Introversion is often described as getting energy from solitude.
Anyone who is an introvert or knows an introvert has probably seen some evidence of this, perhaps choosing to spend the evening curled up watching a movie, working on a solo project, or reading a book instead of visiting with friends or spending time with other people. You or your introverted friend may also prefer to process ideas and situations alone before sharing, whereas more extroverted people may prefer to process verbally with others.
However, introversion is a lot more complex than that. Introverts have been scientifically proven to have a more acute sensitivity to stimulation. It is suggested that this can cause them to become overwhelmed by sensory input more easily than extroverts. The sound from loud parties can be too much, and sharing ideas with others before they are fully formed can be distracting. It’s not hatred of people. It’s not anxiety, although our extroverted society can lead to anxiety for introverts. And it’s certainly not fear. It’s that we have a natural tendency to process more sounds, smells, words, and images, and that can be exhausting!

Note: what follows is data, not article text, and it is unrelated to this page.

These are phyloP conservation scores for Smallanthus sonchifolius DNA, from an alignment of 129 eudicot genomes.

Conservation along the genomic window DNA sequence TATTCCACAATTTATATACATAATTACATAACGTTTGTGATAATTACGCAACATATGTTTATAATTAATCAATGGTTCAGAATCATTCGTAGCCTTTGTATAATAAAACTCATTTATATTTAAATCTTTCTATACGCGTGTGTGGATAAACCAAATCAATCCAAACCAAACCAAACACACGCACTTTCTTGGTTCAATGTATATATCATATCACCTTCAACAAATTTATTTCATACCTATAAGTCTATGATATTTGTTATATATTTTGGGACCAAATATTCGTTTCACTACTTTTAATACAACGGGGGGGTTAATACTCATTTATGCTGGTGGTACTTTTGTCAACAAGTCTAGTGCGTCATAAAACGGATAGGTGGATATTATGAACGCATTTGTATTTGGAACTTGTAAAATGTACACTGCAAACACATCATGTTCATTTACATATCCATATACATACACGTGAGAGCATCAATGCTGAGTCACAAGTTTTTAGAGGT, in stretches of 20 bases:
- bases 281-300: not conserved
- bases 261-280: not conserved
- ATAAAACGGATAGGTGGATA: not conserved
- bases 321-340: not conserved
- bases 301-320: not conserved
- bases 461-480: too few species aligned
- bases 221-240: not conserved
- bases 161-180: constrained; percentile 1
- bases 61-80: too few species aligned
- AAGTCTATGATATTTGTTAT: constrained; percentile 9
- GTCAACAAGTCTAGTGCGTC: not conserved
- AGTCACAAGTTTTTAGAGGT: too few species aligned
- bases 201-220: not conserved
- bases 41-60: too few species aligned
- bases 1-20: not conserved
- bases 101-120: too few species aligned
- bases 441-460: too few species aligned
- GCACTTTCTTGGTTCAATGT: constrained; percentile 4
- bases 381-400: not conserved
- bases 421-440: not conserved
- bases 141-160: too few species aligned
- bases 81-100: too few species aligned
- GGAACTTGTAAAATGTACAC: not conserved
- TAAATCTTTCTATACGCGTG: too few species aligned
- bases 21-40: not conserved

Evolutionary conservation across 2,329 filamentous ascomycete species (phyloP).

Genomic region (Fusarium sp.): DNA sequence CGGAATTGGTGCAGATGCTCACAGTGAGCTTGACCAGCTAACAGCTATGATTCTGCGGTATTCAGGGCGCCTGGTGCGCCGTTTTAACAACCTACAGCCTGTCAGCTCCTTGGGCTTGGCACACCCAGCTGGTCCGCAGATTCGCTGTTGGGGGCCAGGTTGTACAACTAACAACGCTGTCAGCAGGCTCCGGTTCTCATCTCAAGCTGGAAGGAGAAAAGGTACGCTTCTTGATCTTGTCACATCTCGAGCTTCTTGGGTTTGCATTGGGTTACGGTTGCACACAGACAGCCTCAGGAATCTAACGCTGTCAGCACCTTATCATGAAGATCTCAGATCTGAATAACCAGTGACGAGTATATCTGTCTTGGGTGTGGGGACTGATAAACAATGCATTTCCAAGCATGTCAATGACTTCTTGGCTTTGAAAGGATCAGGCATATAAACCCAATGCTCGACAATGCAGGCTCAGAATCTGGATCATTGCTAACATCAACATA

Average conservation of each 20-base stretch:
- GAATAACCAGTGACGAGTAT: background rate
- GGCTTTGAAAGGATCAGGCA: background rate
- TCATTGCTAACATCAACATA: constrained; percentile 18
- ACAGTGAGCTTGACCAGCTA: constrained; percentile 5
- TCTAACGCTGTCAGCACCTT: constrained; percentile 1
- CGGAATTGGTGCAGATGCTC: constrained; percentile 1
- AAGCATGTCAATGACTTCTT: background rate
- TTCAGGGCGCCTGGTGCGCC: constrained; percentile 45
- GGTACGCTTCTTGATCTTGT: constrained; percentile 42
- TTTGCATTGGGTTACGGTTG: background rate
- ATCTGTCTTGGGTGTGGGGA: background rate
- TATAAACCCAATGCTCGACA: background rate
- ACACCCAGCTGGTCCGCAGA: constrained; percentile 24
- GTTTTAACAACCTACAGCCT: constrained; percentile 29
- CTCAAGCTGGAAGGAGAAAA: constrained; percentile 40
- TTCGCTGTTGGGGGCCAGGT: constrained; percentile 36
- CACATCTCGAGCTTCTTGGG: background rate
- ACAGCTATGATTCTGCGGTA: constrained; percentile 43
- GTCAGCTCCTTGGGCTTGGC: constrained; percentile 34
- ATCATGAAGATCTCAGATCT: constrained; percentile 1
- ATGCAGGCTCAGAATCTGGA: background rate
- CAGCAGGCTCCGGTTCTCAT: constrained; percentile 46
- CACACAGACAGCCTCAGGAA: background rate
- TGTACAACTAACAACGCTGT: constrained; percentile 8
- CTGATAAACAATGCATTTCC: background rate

Introverts are not lacking. Instead, we have the superpower of heightened sensitivity to our surroundings!
How does this translate to children?
Navigating an extroverted world is not easy. In American culture, kids are expected to raise their hands, to speak up, to be quick-thinking, and to be assertive. Society has come to mark this behavior as a sign of cleverness. That can be a hard pill to swallow for a young introvert. I can’t tell you the number of times I cried at the embarrassing idea of speaking with a stranger on the phone as a child–this was before the option of text, mind you–and don’t get me started on how distressing it was to try to hold an impromptu conversation with another kid.
For a parent, even an introverted one, seeing this kind of behavior can be worrying. As an adult you know that the pressures keep building, and that navigating society just gets harder. How can you encourage an introverted child to be “well-adjusted” in a world that has, at times, oppressive expectations?
Well, there’s good news. I know, I know… ”Is she seriously going to say that theater is the answer?”
Well, yes. Yes I am.